The National Crisis in K-12 Students’ Mental Health

A state of emergency in children’s mental health was recently declared by the American Academy of Pediatrics, the American Academy of Child & Adolescent Psychiatry, and the Children’s Hospital Association.    

“As health professionals dedicated to the care of children and adolescents,” the declaration states, “we have witnessed soaring rates of mental health challenges among children, adolescents, and their families over the course of the COVID-19 pandemic, exacerbating the situation that existed prior to the pandemic. Children and families across our country have experienced enormous adversity and disruption.”  

Concerning K-12 mental health trends

Lightspeed has also conducted research on the impacts to student mental health, and we’re also seeing concerning trends. This video discusses what we’ve observed nationally and what parents are saying and are worried about

In addition, a recent study conducted by the CDC found that during 2020, the proportion of mental health-related emergency department visits among adolescents aged 12–17 years increased 31% compared with that during 2019. And, sadly, more than 3,000 teenagers in the US attempt suicide every day 

Student suicide prevention monitoring

The numbers are startling. To bring this topic to the forefront, Lightspeed held a webinar with a panel of experts to have an open dialogue about the signs of student depression, mental health issues K-12 students face, and how to improve mental health in schools 

Amy Grosso is the Board Chair for the Central Texas Chapter of American Foundation for Suicide Prevention and the Director of Behavioral Health Services at Round Rock ISD, a district in Texas that has about 48,000 students. Given her expertise, we asked her to share some thoughts on how to support students who may be suffering from mental health issues.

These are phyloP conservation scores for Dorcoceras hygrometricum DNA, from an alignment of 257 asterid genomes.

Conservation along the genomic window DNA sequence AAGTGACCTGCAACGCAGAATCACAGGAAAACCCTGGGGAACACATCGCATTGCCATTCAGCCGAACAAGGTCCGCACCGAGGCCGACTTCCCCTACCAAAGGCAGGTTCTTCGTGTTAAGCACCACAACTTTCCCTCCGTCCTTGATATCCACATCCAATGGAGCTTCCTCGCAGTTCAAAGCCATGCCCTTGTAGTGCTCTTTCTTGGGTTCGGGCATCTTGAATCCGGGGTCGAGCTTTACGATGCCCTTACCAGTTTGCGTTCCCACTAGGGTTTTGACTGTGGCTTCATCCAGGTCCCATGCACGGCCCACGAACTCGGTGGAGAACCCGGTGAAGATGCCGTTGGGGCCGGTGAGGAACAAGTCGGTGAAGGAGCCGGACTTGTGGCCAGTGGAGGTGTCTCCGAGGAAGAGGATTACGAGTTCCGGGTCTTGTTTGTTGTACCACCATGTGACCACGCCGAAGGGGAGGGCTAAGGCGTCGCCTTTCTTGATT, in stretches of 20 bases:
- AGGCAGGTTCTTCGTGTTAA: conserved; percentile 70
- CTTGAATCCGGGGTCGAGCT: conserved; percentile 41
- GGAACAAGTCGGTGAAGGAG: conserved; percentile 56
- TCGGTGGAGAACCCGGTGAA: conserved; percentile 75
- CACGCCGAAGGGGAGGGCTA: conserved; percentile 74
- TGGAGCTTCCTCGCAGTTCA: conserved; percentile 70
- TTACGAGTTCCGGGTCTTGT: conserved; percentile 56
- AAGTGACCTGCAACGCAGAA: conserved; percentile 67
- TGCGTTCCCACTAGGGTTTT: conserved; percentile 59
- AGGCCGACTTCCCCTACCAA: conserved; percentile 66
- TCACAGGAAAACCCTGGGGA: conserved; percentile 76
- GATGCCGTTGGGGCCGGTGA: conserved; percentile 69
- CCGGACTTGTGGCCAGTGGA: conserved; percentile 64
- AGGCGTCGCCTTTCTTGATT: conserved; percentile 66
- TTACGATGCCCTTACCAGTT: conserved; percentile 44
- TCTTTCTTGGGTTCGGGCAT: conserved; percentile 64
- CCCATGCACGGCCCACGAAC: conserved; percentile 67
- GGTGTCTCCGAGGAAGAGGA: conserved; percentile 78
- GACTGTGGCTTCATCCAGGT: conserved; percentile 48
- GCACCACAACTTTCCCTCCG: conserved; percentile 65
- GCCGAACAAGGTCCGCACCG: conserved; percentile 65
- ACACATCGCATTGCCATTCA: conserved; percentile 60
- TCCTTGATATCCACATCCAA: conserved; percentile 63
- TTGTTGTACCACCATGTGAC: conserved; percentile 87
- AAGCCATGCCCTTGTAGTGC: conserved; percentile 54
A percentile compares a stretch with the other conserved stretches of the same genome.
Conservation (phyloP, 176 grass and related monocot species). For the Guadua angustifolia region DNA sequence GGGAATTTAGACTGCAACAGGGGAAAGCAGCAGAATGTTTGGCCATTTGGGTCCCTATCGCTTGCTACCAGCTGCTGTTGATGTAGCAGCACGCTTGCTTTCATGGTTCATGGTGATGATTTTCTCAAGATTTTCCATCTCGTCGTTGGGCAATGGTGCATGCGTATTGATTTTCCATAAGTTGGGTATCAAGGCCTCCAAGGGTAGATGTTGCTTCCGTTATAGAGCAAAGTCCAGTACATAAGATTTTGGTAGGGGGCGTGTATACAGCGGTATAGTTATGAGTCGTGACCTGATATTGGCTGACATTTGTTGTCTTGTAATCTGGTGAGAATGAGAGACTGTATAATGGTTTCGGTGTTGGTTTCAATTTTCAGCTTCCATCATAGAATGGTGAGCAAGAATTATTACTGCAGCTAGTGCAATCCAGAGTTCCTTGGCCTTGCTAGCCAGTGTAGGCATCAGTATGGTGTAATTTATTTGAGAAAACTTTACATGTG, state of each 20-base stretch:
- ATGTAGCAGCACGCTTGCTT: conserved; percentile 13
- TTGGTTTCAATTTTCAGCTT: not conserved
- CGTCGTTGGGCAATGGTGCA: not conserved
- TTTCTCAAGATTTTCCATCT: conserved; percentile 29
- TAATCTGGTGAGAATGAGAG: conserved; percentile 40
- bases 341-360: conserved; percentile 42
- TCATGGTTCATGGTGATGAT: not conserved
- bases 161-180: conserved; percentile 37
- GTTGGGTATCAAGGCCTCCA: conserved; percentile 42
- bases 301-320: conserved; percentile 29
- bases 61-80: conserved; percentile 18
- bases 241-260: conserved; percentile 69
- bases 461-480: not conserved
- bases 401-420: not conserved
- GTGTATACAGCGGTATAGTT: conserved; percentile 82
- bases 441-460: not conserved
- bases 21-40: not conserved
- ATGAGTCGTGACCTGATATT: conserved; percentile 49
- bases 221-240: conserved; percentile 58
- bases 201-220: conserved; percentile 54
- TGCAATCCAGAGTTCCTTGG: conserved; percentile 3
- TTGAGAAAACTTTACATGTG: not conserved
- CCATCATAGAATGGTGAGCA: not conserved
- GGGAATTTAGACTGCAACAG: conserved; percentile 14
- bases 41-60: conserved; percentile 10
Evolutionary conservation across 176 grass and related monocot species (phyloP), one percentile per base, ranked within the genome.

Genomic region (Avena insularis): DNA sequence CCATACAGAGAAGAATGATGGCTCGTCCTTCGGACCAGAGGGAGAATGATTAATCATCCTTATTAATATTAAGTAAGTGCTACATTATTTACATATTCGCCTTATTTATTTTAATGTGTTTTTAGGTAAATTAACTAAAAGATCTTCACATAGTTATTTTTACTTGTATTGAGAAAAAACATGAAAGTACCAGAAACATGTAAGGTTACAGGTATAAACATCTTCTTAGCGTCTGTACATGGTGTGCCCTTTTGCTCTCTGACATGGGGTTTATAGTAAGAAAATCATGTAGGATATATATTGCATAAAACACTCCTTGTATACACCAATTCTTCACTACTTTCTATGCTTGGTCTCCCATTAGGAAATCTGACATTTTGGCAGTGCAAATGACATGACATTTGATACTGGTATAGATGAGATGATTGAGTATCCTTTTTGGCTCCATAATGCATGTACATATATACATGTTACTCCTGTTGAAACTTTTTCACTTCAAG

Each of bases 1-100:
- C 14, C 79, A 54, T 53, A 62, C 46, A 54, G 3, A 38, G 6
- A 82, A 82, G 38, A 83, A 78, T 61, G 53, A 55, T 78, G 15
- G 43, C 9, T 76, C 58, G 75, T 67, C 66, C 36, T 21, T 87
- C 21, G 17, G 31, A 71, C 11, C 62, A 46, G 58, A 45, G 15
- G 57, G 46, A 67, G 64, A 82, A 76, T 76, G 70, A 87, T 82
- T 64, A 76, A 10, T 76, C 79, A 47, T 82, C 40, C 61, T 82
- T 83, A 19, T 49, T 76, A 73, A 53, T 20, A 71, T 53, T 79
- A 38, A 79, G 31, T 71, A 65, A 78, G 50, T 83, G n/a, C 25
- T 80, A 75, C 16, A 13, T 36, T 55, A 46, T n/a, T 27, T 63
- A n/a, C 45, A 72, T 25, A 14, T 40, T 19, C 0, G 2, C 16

“Mental health issues and suicide prevention is actually about early intervention and early alerts,” Amy said. “Noticing signs and symptoms before a crisis point so that counseling can be given, and support can be given to that student and to that family.”  

One of the largest obstacles educators and families face is how to detect signs of student depression and concerning behavior so early intervention can occur and students who need help don’t slip through the cracks. During the webinar, Nicole Allien, the instructional technologist at Caddo Parish Public Schools, shared, “Within the first two weeks of using Lightspeed Alert™, we had 38 notifications of concerning online behavior and 16 of them resulted in an alert from your human review specialists.” 

Nicole continued, “Just last week, I got an Alert. The student had searched, ‘what to do if you’re having suicidal thoughts?’ I picked up the phone to call the school and was able to connect with the principal. The student had just been released from a mental health facility, and the alert allowed us to get him the help he still needed.” 

Nicole’s district uses Lightspeed Alert to help prevent on-site school violence and to identify students who may be at risk of self-harm, suicide, cyberbullying, and mental health issues. It’s a key component of their student suicide prevention monitoring strategy.  

Ariana Marks, a Lightspeed Safety Specialist, has worked closely with Nicole and Caddo Parish Public Schools and has been involved in some of the alerts that have saved student lives. We asked her about her experience and the kind of alerts she’s seen thus far.  

“The most common alert I see is for self-harm in the middle-school and high-school age group,” Ariana said. “I’m seeing a lot of kids talk about suicide or looking up ways to commit suicide.  

“There was one self-harm alert that I had to escalate to an imminent threat. A student was looking up the suicide prevention hotline and researching resources for help. That was the trigger for me—I needed to call somebody because they were thinking about it right at that moment. I deemed it an imminent threat and escalated it to the district safety personnel. After I escalate a concern, I often can’t sleep until the district contacts me and lets me know the student is okay. They don’t have to, but I really appreciate it. Knowing that I caught something and helped a district prevent and intervene in a potential suicide.”  

The discussion that occurred during this event was emotional and impactful. You can access the full recording of the webinar, Suicide Prevention: Getting Your Students the Care They Need, for free. In it, you’ll receive advice from subject matter experts on what other K-12 districts are doing to combat the mental health crisis and prevent student suicide.  

Further Reading

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